Health Care In America
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Millions of people enrolled in President Barack Obama's signature Affordable Care Act. But the future of that health care legislation under President Donald Trump and a Republican-led Congress...

Republicans Still Lack Support For The Revised Senate Health Care Bill

Some moderate Republicans aren't OK with revisions to the Senate's health care bill because of prospective cuts to Medicaid.
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Republicans Still Lack Support For The Revised Senate Health Care Bill

The Senate's revised health care bill reportedly isn't gaining enough traction within the Republican party.

Many moderate Republicans aren't on board with the revisions because of the prospective cuts being made to Medicaid — no different from the version of the bill put out in June.

Those cuts are still projected to be almost $800 billion over the next 10 years.

But other parts of the bill were a sticking point, too. 

Texas Sen. Ted Cruz, who originally didn't support the bill, added an amendment that would let insurance companies sell cheaper plans that don't meet Obamacare requirements, as long as they offer a plan that does. 

This means healthy individuals wouldn't have to buy Obamacare plans, sending costs upward for people with pre-existing conditions who can't afford other plans.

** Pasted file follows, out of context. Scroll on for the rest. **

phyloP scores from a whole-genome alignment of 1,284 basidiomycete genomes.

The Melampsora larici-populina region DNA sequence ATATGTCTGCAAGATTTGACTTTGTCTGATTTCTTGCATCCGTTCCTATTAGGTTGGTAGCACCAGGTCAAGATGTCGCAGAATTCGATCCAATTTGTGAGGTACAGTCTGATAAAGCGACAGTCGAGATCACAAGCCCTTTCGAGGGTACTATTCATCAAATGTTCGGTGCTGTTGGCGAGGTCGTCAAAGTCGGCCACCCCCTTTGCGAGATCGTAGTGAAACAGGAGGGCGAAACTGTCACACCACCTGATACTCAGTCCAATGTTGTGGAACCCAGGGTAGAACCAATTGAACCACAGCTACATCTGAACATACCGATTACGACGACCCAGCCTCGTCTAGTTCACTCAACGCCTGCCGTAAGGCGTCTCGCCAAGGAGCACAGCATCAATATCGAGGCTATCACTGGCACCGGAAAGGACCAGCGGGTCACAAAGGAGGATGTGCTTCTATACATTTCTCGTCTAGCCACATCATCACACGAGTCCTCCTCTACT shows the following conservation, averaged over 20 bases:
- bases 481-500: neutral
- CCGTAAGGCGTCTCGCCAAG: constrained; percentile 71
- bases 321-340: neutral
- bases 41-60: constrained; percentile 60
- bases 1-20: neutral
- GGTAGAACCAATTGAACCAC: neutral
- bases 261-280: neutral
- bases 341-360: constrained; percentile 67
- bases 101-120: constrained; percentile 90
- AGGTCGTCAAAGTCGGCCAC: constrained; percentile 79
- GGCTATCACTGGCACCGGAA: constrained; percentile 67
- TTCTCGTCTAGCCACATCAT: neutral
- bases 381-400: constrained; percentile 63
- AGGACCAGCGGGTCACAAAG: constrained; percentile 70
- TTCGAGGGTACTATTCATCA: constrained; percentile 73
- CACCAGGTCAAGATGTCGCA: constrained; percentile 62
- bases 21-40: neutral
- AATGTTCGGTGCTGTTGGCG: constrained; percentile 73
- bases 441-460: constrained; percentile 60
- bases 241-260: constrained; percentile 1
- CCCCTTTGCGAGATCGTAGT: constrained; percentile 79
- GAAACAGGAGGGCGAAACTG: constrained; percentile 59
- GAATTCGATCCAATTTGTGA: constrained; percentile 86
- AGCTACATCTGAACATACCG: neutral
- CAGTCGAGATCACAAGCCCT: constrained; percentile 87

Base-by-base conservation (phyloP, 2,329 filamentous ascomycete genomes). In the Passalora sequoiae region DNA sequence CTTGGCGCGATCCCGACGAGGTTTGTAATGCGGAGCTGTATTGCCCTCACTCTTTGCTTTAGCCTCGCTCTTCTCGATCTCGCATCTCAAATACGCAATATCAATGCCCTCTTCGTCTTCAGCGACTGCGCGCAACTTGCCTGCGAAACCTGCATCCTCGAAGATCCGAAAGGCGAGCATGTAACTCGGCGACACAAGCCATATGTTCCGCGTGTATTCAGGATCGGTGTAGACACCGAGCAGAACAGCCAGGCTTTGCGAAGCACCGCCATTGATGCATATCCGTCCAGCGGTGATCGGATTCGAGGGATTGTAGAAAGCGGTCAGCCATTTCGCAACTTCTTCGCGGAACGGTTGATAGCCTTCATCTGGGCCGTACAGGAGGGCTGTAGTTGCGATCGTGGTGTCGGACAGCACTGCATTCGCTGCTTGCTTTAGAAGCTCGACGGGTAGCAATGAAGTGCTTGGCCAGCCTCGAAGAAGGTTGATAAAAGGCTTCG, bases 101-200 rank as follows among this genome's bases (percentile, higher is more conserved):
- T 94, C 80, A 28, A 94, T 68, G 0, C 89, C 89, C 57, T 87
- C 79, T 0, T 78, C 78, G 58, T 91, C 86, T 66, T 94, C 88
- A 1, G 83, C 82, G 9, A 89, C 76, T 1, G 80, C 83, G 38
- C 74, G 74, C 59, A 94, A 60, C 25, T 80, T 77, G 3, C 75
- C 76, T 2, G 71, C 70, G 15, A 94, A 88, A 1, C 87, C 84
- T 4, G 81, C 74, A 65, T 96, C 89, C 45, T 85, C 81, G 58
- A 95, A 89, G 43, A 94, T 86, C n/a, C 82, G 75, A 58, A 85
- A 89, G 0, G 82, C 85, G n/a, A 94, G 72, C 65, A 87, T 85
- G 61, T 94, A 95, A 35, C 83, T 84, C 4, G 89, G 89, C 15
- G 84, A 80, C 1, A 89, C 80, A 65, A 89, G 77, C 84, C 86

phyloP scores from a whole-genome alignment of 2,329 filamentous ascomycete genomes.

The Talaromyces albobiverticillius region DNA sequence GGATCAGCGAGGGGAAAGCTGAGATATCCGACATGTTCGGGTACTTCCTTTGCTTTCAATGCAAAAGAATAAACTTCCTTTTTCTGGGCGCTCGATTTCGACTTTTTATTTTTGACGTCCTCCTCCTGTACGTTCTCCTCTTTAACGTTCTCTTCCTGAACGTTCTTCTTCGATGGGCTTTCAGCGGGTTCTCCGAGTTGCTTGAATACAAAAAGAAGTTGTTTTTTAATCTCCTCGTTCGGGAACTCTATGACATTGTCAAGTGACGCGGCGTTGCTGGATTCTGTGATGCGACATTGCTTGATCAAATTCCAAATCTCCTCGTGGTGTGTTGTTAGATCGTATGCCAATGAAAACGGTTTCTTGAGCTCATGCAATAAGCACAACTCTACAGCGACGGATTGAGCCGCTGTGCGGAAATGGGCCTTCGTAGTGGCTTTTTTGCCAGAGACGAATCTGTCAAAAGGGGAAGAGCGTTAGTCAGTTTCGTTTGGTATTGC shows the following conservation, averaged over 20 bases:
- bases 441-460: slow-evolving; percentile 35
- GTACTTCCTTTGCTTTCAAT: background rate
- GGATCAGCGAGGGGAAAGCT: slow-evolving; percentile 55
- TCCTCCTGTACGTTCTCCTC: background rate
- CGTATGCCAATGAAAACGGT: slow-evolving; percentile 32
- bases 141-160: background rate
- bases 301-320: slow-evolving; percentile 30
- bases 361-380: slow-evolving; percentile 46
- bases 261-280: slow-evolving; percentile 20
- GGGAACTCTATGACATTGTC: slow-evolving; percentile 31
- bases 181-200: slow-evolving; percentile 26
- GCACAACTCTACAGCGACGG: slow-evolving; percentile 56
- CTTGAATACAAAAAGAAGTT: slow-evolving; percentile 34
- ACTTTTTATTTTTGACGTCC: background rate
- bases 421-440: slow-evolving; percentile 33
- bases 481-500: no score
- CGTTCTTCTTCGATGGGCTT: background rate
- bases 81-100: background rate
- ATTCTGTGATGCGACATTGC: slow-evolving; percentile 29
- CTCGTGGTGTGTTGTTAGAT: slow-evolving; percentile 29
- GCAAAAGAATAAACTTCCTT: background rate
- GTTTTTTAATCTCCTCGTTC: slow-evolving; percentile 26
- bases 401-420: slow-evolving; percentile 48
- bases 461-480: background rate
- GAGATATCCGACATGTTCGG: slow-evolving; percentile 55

And while the revised bill's biggest sell might be the $45 billion that would go toward substance abuse treatment, some experts believe the massive cuts to Medicaid would close off other programs that treat drug addiction.

Republican Sens. Rand Paul, Susan Collins and John McCain have all signaled opposition to the bill's revision. Several more GOP senators appeared to be on the fence.

Still, President Donald Trump seems eager to sign any bill that lands on his desk to repeal and replace Obamacare. 

He tweeted: "Republicans Senators are working hard to get their failed ObamaCare replacement approved" and "After all of these years of suffering thru ObamaCare, Republican Senators must come through as they have promised!"

The bill needs at least 50 votes and a vice presidential tie breaker to pass. But even if it does, it would face another hurdle.

The House passed its own repeal-and-replace health care bill back in May. If it fails to pass a Senate version of the bill, both chambers would have to work out a compromise.